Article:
Race discrimination is amongst the most sensitive issues that any employer needs to address, and all the more so since the tragic death of George Floyd at the hands of a US police officer and the growth of the Black Lives Matter (BLM) movement. An Employment Tribunal (ET) made that point in ruling that a supermarket worker was unfairly dismissed for making a comment concerning a black children’s toy.
After picking up the soft toy, which appeared to represent a black rabbit, the white British woman made a comment to a co-worker that included a reference to BLM. There was continuing dispute as to the precise words she used. However, she was adamant that she was not a racist, that she had not meant to offend anyone and that she had made no criticism of the BLM movement, which she supported.
Another employee, who was black, overheard what she said and took exception. After she lodged a formal complaint, the worker was the subject of an investigation and disciplinary proceedings. She was suspended and ultimately dismissed for gross misconduct. She lodged ET proceedings after her internal appeal against that outcome failed.
In upholding her complaint, the ET found that her dismissal was both procedurally and substantively unfair. The inexperienced manager who initially investigated the matter omitted to apply the supermarket chain’s fair treatment policy or to address her mind to the correct procedure. The ET noted that her lapses were not entirely her fault and ultimate responsibility for them lay in a lack of adequate training.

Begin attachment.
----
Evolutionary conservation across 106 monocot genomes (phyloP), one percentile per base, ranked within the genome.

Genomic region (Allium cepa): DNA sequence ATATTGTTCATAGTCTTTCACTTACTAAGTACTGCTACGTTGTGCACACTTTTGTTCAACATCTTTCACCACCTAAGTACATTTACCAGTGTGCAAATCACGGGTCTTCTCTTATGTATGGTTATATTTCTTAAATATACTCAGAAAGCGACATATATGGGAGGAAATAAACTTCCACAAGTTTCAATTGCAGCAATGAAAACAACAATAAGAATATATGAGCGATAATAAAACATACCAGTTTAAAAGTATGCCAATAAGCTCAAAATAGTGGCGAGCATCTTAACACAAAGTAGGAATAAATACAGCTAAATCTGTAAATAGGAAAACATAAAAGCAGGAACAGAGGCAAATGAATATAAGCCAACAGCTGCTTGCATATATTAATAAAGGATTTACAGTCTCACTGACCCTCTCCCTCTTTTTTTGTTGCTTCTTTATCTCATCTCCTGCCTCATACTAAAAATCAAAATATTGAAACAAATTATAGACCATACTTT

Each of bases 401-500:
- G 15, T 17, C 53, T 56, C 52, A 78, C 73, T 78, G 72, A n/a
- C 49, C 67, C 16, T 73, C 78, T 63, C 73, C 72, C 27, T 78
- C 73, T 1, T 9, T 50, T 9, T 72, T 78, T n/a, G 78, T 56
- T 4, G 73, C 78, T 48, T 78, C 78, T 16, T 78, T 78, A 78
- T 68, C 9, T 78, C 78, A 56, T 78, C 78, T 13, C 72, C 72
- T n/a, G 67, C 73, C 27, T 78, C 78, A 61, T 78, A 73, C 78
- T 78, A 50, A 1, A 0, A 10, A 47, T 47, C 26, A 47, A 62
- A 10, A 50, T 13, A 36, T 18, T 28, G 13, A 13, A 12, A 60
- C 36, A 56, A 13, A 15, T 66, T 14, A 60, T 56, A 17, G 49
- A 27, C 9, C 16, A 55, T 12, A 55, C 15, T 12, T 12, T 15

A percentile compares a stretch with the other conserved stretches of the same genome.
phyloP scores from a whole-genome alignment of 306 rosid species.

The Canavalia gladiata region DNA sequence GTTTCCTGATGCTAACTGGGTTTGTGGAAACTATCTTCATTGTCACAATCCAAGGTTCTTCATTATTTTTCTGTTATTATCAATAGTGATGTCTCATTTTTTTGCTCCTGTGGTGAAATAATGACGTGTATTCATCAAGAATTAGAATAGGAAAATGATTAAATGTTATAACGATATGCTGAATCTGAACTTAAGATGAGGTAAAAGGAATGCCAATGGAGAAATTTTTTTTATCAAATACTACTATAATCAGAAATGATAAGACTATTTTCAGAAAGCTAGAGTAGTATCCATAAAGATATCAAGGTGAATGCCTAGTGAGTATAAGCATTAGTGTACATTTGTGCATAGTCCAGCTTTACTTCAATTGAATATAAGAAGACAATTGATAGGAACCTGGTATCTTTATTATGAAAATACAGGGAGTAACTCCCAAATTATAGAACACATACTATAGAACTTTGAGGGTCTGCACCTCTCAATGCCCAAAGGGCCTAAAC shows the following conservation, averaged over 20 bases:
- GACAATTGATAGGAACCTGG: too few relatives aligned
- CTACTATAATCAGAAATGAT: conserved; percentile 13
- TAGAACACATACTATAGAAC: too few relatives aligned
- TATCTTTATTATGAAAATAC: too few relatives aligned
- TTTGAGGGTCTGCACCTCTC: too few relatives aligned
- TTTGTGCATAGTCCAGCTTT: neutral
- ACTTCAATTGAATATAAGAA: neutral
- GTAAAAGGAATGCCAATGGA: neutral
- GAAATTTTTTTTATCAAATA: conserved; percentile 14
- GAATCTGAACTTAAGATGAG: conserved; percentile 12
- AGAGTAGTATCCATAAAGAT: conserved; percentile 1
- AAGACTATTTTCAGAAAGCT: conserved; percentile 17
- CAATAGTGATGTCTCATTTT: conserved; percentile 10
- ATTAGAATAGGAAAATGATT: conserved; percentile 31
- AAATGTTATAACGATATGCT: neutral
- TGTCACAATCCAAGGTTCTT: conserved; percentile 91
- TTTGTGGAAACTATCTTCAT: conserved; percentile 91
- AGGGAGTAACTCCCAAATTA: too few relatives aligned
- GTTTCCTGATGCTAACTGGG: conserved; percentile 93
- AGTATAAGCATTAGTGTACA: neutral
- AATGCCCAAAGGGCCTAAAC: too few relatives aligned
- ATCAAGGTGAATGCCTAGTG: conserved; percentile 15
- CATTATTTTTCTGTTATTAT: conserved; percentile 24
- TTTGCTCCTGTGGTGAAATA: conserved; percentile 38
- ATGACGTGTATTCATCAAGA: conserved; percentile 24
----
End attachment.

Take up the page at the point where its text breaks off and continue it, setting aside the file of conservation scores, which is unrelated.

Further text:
The shortcomings in the investigation were not corrected by the disciplinary process, which was fatally flawed from the beginning. Amongst other things, the worker was not told in advance precisely what words she was alleged to have used or why the comment attributed to her breached the chain’s diversity and equality policy.
The decision to dismiss her was based on the degree of offence taken by the complainant to words that she had possibly misheard. There was no finding that the worker’s comment was made anything other than innocently and a false assumption was made that she had received diversity training. She had in fact received no such training in the 16 years prior to the incident.
Given her anguish that she might be considered a racist after inadvertently causing offence, a finding that she had shown minimal remorse was unjustified. There was no evidence that weight was given to her 28 years of unblemished service to the chain and its predecessor. That and other mitigation should have led to a less serious disciplinary sanction being considered.
Overall, the clear impression given by the disciplinary process was one of a lack of impartiality and a lack of understanding of the chain’s policies and the correct application of them. The fact that sensitivities were raised in the wake of George Floyd’s death was all the more reason for great care to be taken to follow procedures thoroughly, objectively and fairly so that justice could be done.
Given the size and resources of the chain, the ET noted that the fact that so many procedural errors were made was unacceptable. Not only had the worker been treated unfairly, but the disciplinary process was a disservice to the complainant and to the chain’s aim to be an inclusive employer. In the absence of agreement, the amount of the worker’s compensation would be assessed at a further hearing.